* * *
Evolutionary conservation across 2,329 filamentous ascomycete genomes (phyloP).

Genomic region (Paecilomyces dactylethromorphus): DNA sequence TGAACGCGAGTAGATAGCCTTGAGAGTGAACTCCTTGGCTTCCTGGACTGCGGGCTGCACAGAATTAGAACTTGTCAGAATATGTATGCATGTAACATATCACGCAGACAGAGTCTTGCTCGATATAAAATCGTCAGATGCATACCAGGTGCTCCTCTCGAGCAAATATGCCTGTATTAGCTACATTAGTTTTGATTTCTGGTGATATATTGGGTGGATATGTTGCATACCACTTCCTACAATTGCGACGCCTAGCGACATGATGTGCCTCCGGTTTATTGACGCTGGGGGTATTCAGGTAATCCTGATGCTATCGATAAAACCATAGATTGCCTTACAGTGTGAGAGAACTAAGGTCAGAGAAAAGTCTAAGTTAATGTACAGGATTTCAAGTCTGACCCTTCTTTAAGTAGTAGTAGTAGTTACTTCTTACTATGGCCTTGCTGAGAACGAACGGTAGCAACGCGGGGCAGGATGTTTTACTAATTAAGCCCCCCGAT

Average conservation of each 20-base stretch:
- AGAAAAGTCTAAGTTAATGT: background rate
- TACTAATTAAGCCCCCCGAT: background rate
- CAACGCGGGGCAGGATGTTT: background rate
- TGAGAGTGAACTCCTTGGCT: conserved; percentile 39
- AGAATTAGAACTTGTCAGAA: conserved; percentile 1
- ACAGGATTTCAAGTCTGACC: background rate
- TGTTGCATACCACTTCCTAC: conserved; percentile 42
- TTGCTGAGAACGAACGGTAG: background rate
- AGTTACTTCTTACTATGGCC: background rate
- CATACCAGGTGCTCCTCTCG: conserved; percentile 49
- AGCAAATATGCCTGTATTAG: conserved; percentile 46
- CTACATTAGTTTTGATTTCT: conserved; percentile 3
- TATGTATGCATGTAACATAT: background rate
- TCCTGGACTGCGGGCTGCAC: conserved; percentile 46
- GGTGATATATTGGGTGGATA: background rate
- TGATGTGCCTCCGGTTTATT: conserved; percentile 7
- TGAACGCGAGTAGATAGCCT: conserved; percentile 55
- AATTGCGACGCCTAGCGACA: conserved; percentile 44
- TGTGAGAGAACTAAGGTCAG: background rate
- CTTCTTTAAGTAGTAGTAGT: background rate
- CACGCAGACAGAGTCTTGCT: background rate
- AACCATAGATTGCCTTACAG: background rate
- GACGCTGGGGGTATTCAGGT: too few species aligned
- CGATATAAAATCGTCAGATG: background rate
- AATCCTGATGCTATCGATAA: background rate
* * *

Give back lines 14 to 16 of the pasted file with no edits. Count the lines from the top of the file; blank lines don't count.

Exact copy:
- AGCAAATATGCCTGTATTAG: conserved; percentile 46
- CTACATTAGTTTTGATTTCT: conserved; percentile 3
- TATGTATGCATGTAACATAT: background rate